Agriculture Secretary Tom Vilsack and Under Secretary for Food Safety Elisabeth Hagen touted the U.S. Department of Agriculture’s decision to declare the six most common non-O157 serotypes of E. coli adulterants if they show up in non-intact raw beef.

They made their remarks during a briefing Tuesday, after the announcement was widely reported in the media Monday.

“The Obama Administration is committed to protecting our food supply and preventing illnesses before they happen,” said Agriculture Secretary Tom Vilsack. “Today’s announcement does exactly that by targeting and eliminating contaminated products from the market.”

The USDA’s Food Safety and Inspection Service (FSIS) policy will make E. coli O26, O103, O45, O111, O121 and O145 illegal contaminates in raw non-intact beef — including ground beef, beef trim and tenderized steaks. USDA officials said Tuesday they will begin by testing beef trim, and then evaluate the next steps for testing.

“We’ll begin testing beef trim initially because that’s where we get the biggest bang for our buck,” Dr. Hagen told reporters. Beef trim is used to make ground beef.

“The impact of foodborne illness on a family can be devastating,” said Hagen. “Consumers deserve a modernized food safety system that focuses on prevention and protects them and their families from emerging threats. As non-O157 STEC (Shiga toxin-producing E. coli) bacteria have emerged and evolved, so too must our regulatory policies to protect the public health and ensure the safety of our food supply.”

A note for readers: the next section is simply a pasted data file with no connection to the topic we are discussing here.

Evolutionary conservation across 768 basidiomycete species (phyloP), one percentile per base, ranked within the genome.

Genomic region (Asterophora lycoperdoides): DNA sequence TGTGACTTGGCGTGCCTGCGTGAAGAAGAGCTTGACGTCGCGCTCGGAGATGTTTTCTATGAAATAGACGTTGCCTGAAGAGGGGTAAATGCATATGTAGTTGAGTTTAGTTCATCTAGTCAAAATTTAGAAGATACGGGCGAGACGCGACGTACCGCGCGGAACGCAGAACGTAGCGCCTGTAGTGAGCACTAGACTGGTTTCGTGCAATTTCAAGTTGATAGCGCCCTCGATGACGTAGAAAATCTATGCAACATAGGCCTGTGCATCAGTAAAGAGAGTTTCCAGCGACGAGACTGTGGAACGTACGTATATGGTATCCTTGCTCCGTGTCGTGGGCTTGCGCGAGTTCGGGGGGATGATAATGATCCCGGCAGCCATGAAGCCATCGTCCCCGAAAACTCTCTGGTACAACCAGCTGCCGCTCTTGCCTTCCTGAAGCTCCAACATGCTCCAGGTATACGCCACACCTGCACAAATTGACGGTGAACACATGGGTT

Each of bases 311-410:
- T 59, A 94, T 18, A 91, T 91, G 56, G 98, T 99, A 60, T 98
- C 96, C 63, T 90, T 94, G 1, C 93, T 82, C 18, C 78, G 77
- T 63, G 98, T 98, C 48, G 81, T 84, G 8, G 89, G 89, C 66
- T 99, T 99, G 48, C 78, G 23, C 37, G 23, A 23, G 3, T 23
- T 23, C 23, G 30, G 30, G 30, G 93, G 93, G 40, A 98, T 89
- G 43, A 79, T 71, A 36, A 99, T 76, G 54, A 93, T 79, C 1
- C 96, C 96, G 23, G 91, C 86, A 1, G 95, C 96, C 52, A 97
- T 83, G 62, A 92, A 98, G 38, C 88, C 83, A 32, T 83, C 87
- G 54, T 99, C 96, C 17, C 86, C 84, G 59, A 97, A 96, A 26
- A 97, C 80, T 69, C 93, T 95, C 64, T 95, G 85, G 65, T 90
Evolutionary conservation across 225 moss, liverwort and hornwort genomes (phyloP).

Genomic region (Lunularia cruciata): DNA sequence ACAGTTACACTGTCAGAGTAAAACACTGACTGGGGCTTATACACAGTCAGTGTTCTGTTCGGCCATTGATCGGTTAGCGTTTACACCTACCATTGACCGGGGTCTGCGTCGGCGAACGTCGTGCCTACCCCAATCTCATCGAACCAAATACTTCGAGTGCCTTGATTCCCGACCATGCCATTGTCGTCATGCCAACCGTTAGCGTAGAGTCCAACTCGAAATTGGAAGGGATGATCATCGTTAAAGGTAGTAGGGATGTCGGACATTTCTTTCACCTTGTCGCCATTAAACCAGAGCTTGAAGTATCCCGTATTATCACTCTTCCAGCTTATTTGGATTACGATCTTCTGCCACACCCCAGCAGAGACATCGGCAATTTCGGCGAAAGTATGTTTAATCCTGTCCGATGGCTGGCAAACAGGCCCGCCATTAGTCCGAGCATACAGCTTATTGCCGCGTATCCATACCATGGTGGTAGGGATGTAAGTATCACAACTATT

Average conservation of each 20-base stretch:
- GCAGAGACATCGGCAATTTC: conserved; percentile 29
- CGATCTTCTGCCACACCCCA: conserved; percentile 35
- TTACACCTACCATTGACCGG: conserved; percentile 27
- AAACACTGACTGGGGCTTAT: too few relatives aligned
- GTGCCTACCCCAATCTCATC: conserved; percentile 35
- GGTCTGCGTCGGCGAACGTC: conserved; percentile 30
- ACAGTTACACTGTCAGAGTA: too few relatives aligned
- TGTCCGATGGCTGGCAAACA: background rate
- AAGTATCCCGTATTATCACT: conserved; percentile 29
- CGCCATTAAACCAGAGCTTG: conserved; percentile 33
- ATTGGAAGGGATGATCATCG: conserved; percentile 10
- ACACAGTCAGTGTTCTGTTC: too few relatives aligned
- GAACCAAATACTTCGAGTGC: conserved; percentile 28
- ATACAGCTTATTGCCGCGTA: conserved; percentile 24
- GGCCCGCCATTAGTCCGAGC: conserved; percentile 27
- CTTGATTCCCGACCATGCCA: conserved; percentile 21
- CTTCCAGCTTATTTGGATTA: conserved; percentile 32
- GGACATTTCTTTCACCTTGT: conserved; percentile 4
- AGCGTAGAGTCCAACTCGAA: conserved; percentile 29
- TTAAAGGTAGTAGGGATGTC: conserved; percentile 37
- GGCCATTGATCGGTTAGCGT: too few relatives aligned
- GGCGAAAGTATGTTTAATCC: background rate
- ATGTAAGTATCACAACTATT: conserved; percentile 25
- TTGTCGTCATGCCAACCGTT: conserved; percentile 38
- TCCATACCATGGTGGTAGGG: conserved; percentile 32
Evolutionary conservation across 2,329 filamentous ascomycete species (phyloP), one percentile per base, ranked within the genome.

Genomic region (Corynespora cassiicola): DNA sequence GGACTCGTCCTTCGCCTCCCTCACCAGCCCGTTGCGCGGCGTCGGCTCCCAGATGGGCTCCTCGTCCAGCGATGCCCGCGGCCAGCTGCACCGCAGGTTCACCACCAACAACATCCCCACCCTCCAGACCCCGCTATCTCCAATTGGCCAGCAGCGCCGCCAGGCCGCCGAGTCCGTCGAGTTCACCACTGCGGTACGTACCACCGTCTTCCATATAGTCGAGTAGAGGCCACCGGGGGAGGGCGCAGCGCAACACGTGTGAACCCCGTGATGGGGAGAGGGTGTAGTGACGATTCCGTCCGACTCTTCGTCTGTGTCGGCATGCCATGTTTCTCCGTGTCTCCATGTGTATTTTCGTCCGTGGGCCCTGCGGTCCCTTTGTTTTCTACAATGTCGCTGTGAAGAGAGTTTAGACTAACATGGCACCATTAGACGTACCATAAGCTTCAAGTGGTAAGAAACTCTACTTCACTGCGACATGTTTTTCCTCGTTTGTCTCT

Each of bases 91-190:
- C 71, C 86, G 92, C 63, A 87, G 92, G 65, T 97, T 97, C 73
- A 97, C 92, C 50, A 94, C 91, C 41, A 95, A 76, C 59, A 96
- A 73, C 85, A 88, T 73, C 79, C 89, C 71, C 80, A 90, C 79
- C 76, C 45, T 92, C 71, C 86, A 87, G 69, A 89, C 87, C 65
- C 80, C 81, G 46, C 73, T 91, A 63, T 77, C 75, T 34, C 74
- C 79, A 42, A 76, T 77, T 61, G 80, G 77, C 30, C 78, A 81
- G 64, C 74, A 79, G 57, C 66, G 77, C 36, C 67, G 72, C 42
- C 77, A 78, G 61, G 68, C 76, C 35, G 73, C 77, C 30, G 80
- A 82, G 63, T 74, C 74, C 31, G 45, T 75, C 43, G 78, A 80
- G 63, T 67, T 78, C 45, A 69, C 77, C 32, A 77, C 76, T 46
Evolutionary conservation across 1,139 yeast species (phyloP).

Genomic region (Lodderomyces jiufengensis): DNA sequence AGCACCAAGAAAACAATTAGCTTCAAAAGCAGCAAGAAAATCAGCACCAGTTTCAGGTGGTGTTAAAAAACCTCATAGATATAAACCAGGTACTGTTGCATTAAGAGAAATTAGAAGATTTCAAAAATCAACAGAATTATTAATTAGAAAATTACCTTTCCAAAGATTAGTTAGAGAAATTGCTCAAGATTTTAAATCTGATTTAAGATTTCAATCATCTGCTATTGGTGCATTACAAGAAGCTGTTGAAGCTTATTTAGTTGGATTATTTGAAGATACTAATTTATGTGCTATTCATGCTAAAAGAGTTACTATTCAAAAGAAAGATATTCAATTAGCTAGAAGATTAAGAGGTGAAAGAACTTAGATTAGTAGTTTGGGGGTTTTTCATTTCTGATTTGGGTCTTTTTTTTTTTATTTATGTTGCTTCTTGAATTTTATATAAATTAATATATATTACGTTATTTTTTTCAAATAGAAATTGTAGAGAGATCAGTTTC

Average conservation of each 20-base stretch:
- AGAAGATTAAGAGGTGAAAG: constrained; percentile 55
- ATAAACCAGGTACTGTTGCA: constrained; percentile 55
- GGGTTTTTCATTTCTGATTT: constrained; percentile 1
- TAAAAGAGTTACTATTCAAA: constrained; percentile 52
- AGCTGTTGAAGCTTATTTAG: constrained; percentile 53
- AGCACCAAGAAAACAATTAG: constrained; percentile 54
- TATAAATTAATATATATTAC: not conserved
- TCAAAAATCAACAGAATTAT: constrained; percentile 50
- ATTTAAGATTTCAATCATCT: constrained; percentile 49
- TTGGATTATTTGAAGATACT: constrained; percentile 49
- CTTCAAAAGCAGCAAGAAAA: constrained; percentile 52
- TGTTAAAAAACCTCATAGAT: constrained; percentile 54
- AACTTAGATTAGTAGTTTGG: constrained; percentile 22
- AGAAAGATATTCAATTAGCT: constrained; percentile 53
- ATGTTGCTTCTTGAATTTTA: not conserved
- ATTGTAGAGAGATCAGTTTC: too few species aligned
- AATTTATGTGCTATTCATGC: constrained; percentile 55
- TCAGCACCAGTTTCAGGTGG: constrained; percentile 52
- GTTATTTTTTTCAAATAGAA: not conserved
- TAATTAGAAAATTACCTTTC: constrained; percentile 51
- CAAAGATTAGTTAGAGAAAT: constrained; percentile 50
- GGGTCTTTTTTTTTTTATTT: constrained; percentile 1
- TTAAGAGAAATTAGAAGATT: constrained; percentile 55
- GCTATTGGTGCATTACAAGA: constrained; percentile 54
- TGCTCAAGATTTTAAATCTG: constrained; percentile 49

Vilsack emphasized that USDA was acting preemptively instead of waiting for a devastating outbreak.

“Too often, we are caught reacting to a problem instead of preventing it,” said Vilsack. “This new policy will help stop problems before they start.”

According to the Centers for Disease Control and Prevention, the six additional strains of E. coli being targeted cause approximately 113,000 illnesses and 300 hospitalizations annually in the United States.

As Food Safety News reported yesterday, the reaction from consumer groups has been unanimously positive, while meat industry groups maintain the policy is not based in science and will likely not benefit public health.